I was recently reminded of how much I disagree with the “Buy and Hold” concept of investing. One of our clients, brought in several stock certificates that she inherited from her family. They were dated from 1902 to 1920. That was a period of time when mining companies were very popular with investors. She asked us to research the current value of the certificates.

Her family held several of these certificates for over 100 years. Based on the number of shares and their valuation levels it appeared that some of these stocks had been valuable at one time. Unfortunately, her family had followed the Buy and Hold investment strategy and still continued to hold them.

After some research, it turns out that one company had been sued into oblivion, one morphed into another company and then that new company collapsed, one just disappeared, one went bankrupt and another had financial fraud issues. Bottom line, all of the stocks had gone from being valuable to becoming worthless….over time. They bought and held just like the “experts” told them to.

While this may seem surprising, it really isn’t. Imagine if your relatives in 1920 had the foresight to buy the original 20 stocks that made up the Dow Industrials average and held them until today. You would be very rich, right? Your relatives had bought the largest, highest profile stocks available 94 years ago. Actually, only six stocks (out of the original 20) from the Dow Industrial Average still exist.

If you read our blog, you know that I am not a fan of the Buy and Hold approach to investing. Actually, I get annoyed when I hear financial advisors and the media espousing its virtues. Some advisors support it with such zeal that it almost seems like it is a religious experience for them. I often wonder how many of those advisors actually have their own money invested in a Buy and Hold strategy.

The truth is that Buy and Hold works best sometimes and Active Management works better other times. Different styles of management come in and out of favor over market cycles. The big problem with Buy and Hold is that everything seems great while the market is going up. However, as soon as the market starts going sideways or down, then the Buy and Hold strategy becomes very difficult to stick with. If you cannot stick with your strategy then it is likely that you will never be able to generate good long term returns. If you aren’t going to generate good long term returns, then what is the point of investing?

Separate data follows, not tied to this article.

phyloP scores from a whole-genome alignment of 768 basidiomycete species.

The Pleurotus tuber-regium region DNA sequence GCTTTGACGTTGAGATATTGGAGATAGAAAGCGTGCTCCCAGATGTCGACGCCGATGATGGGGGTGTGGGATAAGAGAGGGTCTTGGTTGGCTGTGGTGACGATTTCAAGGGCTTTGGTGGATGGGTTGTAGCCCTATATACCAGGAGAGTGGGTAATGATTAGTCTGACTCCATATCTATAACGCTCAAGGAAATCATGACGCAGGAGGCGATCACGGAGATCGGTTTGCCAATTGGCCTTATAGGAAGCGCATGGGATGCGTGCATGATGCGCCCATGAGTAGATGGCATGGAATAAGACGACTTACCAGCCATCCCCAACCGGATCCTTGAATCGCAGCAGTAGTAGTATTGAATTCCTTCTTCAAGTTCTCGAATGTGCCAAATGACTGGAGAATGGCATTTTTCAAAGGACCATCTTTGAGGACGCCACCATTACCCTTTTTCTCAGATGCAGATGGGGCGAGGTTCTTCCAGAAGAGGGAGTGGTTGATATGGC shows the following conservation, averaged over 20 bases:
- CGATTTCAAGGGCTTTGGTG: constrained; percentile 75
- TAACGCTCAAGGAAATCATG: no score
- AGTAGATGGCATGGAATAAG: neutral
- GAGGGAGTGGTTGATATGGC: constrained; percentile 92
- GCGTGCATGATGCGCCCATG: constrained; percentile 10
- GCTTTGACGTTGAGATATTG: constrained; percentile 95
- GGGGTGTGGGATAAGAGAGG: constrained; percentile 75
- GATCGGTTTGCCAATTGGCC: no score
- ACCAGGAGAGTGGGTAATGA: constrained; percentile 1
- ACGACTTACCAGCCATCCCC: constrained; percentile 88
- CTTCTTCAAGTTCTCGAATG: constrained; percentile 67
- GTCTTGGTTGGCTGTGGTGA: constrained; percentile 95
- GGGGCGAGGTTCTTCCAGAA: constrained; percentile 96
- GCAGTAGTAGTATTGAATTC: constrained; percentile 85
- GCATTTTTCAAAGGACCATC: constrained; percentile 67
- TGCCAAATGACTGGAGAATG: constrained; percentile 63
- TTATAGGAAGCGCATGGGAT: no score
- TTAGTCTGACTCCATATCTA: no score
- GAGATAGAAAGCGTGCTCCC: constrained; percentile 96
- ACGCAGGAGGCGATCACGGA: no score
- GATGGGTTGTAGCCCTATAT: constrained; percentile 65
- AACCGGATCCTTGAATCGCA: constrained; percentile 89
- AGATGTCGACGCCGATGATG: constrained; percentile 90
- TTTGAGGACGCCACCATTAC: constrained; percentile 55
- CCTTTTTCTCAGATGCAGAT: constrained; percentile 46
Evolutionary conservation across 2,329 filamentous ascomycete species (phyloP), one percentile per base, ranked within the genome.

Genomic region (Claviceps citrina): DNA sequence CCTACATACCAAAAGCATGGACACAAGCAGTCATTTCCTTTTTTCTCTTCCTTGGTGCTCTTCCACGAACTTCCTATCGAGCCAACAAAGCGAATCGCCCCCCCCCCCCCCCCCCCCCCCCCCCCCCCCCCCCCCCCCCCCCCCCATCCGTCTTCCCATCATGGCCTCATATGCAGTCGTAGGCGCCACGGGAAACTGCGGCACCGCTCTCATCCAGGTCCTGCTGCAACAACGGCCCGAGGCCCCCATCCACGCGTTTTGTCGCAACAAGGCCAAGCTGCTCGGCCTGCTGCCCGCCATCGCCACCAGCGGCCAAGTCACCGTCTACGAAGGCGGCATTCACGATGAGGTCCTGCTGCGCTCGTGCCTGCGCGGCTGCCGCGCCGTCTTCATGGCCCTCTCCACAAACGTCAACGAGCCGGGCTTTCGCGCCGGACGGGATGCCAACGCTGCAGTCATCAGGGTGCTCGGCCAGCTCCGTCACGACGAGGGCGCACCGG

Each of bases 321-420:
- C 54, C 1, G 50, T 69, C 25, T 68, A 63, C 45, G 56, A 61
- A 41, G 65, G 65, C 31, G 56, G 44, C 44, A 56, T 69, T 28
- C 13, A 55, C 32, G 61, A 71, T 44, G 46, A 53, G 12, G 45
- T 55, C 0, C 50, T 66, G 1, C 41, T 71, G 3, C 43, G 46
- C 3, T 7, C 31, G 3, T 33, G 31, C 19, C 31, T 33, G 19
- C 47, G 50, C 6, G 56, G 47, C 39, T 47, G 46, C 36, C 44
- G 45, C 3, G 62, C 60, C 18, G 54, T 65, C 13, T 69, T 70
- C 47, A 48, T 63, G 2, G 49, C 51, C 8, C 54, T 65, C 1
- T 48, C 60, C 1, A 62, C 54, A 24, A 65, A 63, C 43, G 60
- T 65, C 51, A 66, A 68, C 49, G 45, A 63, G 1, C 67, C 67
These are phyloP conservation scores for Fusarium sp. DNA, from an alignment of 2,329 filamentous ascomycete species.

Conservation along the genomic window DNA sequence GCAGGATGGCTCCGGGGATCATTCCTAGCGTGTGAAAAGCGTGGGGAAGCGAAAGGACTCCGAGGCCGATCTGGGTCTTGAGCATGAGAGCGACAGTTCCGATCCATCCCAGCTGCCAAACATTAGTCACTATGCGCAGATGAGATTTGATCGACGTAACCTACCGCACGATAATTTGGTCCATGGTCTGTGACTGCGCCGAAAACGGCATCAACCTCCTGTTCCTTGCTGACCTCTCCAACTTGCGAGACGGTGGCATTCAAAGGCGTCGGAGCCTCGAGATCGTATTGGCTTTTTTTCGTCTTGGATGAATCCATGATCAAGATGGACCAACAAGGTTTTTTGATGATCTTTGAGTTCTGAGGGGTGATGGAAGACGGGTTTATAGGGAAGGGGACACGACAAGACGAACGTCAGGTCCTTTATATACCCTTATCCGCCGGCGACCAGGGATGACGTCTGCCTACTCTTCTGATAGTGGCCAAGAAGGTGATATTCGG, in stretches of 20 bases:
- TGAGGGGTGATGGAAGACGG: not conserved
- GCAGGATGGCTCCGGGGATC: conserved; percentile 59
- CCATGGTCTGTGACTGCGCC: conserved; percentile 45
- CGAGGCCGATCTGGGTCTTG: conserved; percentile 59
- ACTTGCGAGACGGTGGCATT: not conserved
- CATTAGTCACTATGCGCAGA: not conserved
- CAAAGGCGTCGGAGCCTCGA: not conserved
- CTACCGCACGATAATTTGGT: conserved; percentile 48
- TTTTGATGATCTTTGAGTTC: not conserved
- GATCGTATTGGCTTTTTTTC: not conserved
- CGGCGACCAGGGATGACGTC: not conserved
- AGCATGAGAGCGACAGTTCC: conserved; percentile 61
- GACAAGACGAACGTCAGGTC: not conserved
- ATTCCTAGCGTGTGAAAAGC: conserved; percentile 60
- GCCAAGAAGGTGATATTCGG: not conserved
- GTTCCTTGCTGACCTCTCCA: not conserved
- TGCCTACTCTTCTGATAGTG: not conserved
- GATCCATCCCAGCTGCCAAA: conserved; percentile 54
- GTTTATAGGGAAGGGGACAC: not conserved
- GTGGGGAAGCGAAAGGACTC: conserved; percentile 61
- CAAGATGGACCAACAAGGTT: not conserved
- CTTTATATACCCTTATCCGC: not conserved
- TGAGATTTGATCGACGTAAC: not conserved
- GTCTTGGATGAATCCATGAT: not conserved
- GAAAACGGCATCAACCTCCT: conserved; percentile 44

In both the 2000 and 2008 bear markets, investors who followed a Buy and Hold strategy and invested in the S&P 500 lost roughly 50% of their value during those bear markets. Many found it too difficult to stick with that strategy and sold out of their investments near the bottom of the decline. Many investors never recovered from their extreme losses.

John “Jack” Bogle of Vanguard is one of Buy and Hold’s biggest proponents. It is hard to take him seriously when you understand that he has personally made a fortune pitching the Buy and Hold strategy for years. He is definitely not an impartial voice in the debate.

According to a November 28, 2013, Wall Street Journal article, Jack Bogle is invested in his son’s fund. It is even more interesting when you realize that his son, John Junior, has been managing a fund since 1999 that follows a very active investment strategy that is the polar opposite of Buy and Hold. His fund uses computer models to analyze earnings surprises, relative stock valuations, corporate accounting issues, etc. His strategy is about as far away from a Buy and Hold strategy as you can get. Even more interesting is that Jack (senior), considered the unofficial spokesman of the Buy and Hold movement, is personally invested in his son’s highly “Actively Managed” fund.

If John Bogle senior does not believe in using “Active Strategies”, then why is he personally invested in a fund that follows a very active strategy? Why is he paying higher fees than his index funds charge to invest some of his own money? Interesting….

My belief and experience is that pro-active strategies, such as the ones we follow at Paragon, require a lot more work to execute but provide the highest probability for long term investment success.

As always, if your risk tolerance or investment objectives have changed, please reach out to me or one of the members of our team, and we can discuss any adjustments we need to make to your current plan. We appreciate the confidence that you put in us.

Written by Dave Young, President & Founder of Paragon Wealth Management
Disclaimer
Paragon Wealth Management is a provider of managed portfolios for individuals and institutions. Although the information included in this report has been obtained from sources Paragon believes to be reliable, we do not guarantee its accuracy. All opinions and estimates included in this report constitute the judgment as of the dates indicated and are subject to change without notice. This report is for informational purposes only and is not intended as an offer or solicitation with respect to the purchase or sale of any security. Past performance is not a guarantee of future results.